Paul T
Paul T
5 months ago
Reply to  John Clark

There was never a Reduction in CH2 Orders for the BA,in fact an Extra Batch was Produced to help keep the Factory Alive.After the Fall of the Iron Curtain it never stood Much Chance in the Export Market due to the Firesale’s of Surplus MBT’s being Offered,Especially the Leopard 2.

BB85
BB85
5 months ago

How difficult would it be though to setup the infrastructure to manucfacture again. GDUK and that BAE RM consortium already appear to be doing it.
Most of the complexity is in the optics and sensors which should have been funded through continuous upgrade programs that where sidelined for UOR vehicles.
We have a chance to sort it out now properly with boxer. I don’t see the UK ordering replacements for the C2 until 2040.

Bob2
Bob2
5 months ago

Is the UK proposed to lead the VJTF at any point? I see German was the lead in 2019 and due to to take over again in 2023.

Ian M.
Ian M.
5 months ago
Reply to  Bob2

Have we got a functional Mech Infantry Brigade then?

Daniele Mandelli
Daniele Mandelli
5 months ago
Reply to  Bob2

Don’t know. The UK is the framework nation for another NATO command, the ARRC ( Allied Rapid Reaction Corps ) at Insworth.
Consists of elements of UK 1 Signal Bde and other UK and NATO elements.

VJTF in comparison is like an enlarged brigade.

Bob2
Bob2
5 months ago

Hi Danielle, The ARRC was the first, but is now one of 8 Rapid Deployable Corps within NATO. The others are: 1) NATO Rapid Deployable Corps Italy (NRDC-IT) in Solbiate Olana near Milan; 2) the NATO Rapid Deployable Corps Spain (NRDC-Spain) in Valencia; 3) the NATO Rapid Deployable Corps Turkey (NRDC-T) based near Istanbul; 4)the 1 German-Netherlands Corps based in Münster, Germany; 5)the Rapid Reaction Corps France (RRC-FR) in Lille;· 6)the NATO Deployable Corps Greece (NRDC-GR) based in Thessaloniki; and 7)the Multinational Corps Northeast (MNC-NE) based in Szczecin, Poland. In addition, Eurocorps, based in Strasbourg, France, has a technical agreement… Read more »

Daniele Mandelli
Daniele Mandelli
5 months ago
Reply to  Bob2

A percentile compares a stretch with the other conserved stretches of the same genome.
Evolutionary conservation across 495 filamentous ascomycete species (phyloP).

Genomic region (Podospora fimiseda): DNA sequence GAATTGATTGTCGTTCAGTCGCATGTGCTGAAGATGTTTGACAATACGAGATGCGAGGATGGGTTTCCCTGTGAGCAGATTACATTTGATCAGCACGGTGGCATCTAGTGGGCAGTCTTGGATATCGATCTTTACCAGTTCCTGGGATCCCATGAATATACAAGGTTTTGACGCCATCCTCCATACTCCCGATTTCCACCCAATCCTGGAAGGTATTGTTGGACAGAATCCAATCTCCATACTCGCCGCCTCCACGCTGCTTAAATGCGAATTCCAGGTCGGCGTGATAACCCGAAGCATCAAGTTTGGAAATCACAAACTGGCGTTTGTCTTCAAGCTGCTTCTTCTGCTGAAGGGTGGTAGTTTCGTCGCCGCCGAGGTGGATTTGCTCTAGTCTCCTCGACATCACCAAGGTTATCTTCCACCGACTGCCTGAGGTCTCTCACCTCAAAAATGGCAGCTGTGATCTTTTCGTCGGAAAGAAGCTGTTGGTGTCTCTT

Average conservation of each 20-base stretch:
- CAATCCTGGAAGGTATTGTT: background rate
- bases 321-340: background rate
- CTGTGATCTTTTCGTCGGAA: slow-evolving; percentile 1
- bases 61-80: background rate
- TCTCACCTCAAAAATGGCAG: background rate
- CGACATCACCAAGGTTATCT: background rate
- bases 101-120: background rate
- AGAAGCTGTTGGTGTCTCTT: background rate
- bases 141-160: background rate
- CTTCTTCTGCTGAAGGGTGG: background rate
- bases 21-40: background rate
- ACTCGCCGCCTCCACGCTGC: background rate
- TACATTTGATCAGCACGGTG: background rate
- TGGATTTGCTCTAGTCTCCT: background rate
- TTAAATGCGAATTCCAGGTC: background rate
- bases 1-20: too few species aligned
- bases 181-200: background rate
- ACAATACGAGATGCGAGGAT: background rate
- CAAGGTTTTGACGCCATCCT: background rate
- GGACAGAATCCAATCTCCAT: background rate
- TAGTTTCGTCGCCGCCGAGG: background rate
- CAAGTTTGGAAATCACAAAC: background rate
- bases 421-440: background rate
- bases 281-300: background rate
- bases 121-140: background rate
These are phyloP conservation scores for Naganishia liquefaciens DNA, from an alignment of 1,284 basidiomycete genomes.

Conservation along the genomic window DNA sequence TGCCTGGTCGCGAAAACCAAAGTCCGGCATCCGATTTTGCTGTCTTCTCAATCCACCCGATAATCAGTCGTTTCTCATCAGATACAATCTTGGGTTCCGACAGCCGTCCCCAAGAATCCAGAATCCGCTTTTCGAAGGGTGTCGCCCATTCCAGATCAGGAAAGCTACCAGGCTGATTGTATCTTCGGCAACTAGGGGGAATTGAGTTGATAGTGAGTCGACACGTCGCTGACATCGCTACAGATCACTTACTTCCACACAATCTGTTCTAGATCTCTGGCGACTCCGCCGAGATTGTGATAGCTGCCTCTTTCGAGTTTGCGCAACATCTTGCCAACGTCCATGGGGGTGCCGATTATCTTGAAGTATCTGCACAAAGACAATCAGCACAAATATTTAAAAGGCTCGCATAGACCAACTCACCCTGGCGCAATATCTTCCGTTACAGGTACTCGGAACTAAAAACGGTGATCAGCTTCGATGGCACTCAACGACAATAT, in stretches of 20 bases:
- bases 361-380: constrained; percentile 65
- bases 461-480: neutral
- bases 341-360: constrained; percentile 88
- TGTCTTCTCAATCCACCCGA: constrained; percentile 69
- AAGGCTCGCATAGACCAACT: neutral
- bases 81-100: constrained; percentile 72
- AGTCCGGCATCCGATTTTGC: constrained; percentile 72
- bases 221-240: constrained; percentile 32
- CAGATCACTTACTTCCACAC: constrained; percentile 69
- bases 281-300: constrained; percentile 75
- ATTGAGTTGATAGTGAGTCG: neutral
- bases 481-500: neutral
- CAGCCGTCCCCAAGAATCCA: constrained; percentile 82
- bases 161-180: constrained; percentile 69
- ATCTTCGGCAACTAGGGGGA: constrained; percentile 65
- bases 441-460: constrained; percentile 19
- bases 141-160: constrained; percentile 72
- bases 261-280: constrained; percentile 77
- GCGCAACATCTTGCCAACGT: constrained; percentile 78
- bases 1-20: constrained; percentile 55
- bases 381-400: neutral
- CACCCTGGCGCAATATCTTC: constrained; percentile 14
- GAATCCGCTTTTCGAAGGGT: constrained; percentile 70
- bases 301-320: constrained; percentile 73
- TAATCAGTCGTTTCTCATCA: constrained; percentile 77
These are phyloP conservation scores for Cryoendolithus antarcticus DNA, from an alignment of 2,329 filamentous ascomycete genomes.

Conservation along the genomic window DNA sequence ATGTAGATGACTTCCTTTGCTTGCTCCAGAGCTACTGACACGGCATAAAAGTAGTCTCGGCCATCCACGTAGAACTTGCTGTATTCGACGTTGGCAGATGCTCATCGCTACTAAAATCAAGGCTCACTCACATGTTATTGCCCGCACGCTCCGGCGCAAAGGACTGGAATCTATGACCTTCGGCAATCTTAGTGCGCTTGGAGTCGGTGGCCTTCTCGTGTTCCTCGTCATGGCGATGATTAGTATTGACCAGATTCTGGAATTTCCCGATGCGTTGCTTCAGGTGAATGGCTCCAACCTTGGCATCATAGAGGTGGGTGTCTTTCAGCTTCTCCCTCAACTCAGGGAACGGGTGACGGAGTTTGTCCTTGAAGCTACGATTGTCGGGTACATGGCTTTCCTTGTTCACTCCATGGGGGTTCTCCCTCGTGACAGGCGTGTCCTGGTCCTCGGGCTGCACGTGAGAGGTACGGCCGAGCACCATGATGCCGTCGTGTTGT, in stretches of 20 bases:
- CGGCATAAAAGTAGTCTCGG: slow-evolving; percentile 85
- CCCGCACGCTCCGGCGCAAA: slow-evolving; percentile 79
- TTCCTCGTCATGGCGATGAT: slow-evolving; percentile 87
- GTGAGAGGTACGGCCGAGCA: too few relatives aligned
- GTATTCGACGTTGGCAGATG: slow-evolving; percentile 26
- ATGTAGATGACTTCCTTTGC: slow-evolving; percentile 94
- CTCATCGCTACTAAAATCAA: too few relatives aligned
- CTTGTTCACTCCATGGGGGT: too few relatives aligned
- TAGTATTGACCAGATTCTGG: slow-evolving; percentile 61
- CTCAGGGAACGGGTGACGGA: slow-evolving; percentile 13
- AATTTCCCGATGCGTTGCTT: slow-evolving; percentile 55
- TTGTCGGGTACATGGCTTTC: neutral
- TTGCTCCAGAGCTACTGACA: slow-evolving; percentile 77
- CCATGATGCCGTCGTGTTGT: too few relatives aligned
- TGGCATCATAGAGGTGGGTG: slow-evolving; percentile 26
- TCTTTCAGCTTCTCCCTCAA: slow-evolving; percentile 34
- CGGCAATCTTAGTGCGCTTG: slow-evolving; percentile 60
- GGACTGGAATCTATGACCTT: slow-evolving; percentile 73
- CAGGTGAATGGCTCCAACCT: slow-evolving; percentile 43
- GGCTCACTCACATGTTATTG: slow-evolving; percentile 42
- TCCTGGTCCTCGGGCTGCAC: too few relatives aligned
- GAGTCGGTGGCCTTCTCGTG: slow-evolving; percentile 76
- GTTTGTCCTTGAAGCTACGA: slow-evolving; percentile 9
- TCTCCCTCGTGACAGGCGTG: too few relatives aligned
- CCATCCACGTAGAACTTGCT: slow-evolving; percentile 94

Hi Bob2 Indeed, I’m aware of most of them, quite a list isn’t there. NORTHAG, CENTAG, 2 ATAF, AMF were so much easier to keep track of than these endless new commands and alterations! I don’t think the British Army currently has the set up to take on the role, our high readiness HQ elements and supporting formations like Signals are committed supporting the aforementioned ARRC, our own national reaction forces, and PJHQ through the SJF HQ ( L ) and JFLog HQ. I think the UK is better suited to providing VHR forces to NATO in other areas like… Read more »

Levi Goldsteinberg
Levi Goldsteinberg
5 months ago

Are those old Pattons? Christ Turkey no wonder you got such a bloody nose in Syria

The Artist Formerly Known As Los Pollos Chicken
The Artist Formerly Known As Los Pollos Chicken
5 months ago

I may be wrong but I thought the Turks lost multiple Leopard 2 variants in Syria?

Paul42
Paul42
5 months ago

Yes they did, a good number which surprised a lot of people! The M60A1/3 is still in service with the Turkish Army.

Paul T
Paul T
5 months ago

They Did – Poorly Deployed.

John Clark
John Clark
5 months ago

M60’s Levi…..

David Barry
David Barry
5 months ago

Is anyone else worried by Turkey taking over this role? Who is best buds with Russia at the moment? Surely, a highly reliable ally should only ever be entrusted with this role.

heroic
heroic
5 months ago
Reply to  David Barry

Not sure Russia has any Best Buds at the moment…… least of all Turkey.

Daniele Mandelli
Daniele Mandelli
5 months ago
Reply to  David Barry

No.

I’m more concerned with Turkish access to Wider NATO Intelligence networks if they are really untrustworthy?

Paul T
Paul T
5 months ago
Reply to  David Barry

On the Plus Side Turkish Forces have been Bloodied in Recent Adventures – that could Prove Decisive if the Brown Stuff were to Hit the Fan.